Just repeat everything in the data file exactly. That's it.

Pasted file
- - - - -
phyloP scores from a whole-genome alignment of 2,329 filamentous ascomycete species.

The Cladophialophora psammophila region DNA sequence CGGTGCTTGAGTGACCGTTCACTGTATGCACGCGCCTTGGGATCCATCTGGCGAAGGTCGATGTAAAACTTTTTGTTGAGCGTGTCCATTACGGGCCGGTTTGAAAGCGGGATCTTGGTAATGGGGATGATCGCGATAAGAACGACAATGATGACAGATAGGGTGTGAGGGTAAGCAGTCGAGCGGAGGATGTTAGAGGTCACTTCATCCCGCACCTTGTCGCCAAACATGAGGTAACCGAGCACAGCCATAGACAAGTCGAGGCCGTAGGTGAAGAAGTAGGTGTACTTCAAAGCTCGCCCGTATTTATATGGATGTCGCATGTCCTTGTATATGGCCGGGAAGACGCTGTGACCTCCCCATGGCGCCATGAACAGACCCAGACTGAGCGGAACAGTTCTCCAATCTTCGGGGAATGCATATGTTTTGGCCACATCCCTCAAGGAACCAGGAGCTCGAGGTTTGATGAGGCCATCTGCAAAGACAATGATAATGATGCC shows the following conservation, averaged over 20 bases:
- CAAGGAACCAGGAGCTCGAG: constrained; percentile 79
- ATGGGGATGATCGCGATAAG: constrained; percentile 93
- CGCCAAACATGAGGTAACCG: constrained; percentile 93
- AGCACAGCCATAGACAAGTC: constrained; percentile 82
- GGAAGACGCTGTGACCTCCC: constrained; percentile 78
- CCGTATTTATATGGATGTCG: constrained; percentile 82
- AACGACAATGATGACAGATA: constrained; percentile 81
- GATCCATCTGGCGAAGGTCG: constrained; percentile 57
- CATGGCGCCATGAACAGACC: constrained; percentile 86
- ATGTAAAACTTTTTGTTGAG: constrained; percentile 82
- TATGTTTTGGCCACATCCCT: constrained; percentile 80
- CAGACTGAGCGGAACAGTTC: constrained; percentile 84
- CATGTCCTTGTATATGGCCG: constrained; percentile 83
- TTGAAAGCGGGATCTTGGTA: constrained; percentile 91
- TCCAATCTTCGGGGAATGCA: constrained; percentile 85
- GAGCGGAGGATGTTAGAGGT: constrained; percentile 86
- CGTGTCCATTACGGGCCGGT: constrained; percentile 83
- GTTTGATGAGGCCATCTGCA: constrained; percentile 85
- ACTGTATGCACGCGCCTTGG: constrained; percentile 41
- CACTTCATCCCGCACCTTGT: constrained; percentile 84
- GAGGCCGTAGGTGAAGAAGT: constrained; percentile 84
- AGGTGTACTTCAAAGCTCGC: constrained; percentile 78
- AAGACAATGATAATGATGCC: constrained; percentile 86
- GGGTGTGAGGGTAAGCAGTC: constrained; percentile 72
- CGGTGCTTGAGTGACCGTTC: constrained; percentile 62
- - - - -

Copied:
phyloP scores from a whole-genome alignment of 2,329 filamentous ascomycete species.

The Cladophialophora psammophila region DNA sequence CGGTGCTTGAGTGACCGTTCACTGTATGCACGCGCCTTGGGATCCATCTGGCGAAGGTCGATGTAAAACTTTTTGTTGAGCGTGTCCATTACGGGCCGGTTTGAAAGCGGGATCTTGGTAATGGGGATGATCGCGATAAGAACGACAATGATGACAGATAGGGTGTGAGGGTAAGCAGTCGAGCGGAGGATGTTAGAGGTCACTTCATCCCGCACCTTGTCGCCAAACATGAGGTAACCGAGCACAGCCATAGACAAGTCGAGGCCGTAGGTGAAGAAGTAGGTGTACTTCAAAGCTCGCCCGTATTTATATGGATGTCGCATGTCCTTGTATATGGCCGGGAAGACGCTGTGACCTCCCCATGGCGCCATGAACAGACCCAGACTGAGCGGAACAGTTCTCCAATCTTCGGGGAATGCATATGTTTTGGCCACATCCCTCAAGGAACCAGGAGCTCGAGGTTTGATGAGGCCATCTGCAAAGACAATGATAATGATGCC shows the following conservation, averaged over 20 bases:
- CAAGGAACCAGGAGCTCGAG: constrained; percentile 79
- ATGGGGATGATCGCGATAAG: constrained; percentile 93
- CGCCAAACATGAGGTAACCG: constrained; percentile 93
- AGCACAGCCATAGACAAGTC: constrained; percentile 82
- GGAAGACGCTGTGACCTCCC: constrained; percentile 78
- CCGTATTTATATGGATGTCG: constrained; percentile 82
- AACGACAATGATGACAGATA: constrained; percentile 81
- GATCCATCTGGCGAAGGTCG: constrained; percentile 57
- CATGGCGCCATGAACAGACC: constrained; percentile 86
- ATGTAAAACTTTTTGTTGAG: constrained; percentile 82
- TATGTTTTGGCCACATCCCT: constrained; percentile 80
- CAGACTGAGCGGAACAGTTC: constrained; percentile 84
- CATGTCCTTGTATATGGCCG: constrained; percentile 83
- TTGAAAGCGGGATCTTGGTA: constrained; percentile 91
- TCCAATCTTCGGGGAATGCA: constrained; percentile 85
- GAGCGGAGGATGTTAGAGGT: constrained; percentile 86
- CGTGTCCATTACGGGCCGGT: constrained; percentile 83
- GTTTGATGAGGCCATCTGCA: constrained; percentile 85
- ACTGTATGCACGCGCCTTGG: constrained; percentile 41
- CACTTCATCCCGCACCTTGT: constrained; percentile 84
- GAGGCCGTAGGTGAAGAAGT: constrained; percentile 84
- AGGTGTACTTCAAAGCTCGC: constrained; percentile 78
- AAGACAATGATAATGATGCC: constrained; percentile 86
- GGGTGTGAGGGTAAGCAGTC: constrained; percentile 72
- CGGTGCTTGAGTGACCGTTC: constrained; percentile 62